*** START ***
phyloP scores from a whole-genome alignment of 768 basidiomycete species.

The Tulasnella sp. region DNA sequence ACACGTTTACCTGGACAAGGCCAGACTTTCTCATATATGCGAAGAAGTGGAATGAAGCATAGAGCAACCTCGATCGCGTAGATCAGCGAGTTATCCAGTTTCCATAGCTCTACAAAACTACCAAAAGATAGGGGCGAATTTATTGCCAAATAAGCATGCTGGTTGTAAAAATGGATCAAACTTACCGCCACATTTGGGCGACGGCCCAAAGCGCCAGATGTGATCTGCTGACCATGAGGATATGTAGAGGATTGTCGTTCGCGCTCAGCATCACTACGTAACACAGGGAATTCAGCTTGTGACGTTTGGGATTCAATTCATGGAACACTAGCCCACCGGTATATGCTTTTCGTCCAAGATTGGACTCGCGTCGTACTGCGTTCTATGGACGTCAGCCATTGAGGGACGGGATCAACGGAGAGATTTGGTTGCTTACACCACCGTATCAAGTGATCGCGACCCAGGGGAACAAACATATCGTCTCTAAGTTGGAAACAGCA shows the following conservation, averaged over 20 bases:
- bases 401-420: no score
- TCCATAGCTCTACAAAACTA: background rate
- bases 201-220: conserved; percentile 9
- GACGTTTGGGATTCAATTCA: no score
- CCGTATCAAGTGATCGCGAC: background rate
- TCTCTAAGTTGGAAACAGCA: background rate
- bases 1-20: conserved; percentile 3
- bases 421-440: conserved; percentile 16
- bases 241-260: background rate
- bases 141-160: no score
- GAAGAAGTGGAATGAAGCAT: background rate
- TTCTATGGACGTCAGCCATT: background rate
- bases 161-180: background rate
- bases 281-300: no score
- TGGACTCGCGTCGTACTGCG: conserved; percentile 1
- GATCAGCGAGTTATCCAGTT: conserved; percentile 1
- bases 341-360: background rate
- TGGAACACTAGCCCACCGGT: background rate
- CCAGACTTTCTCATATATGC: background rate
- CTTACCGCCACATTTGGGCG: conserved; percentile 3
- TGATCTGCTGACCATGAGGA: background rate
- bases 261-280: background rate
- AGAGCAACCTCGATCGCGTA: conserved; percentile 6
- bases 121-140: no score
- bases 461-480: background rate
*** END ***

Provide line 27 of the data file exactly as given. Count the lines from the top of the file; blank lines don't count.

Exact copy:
- bases 461-480: background rate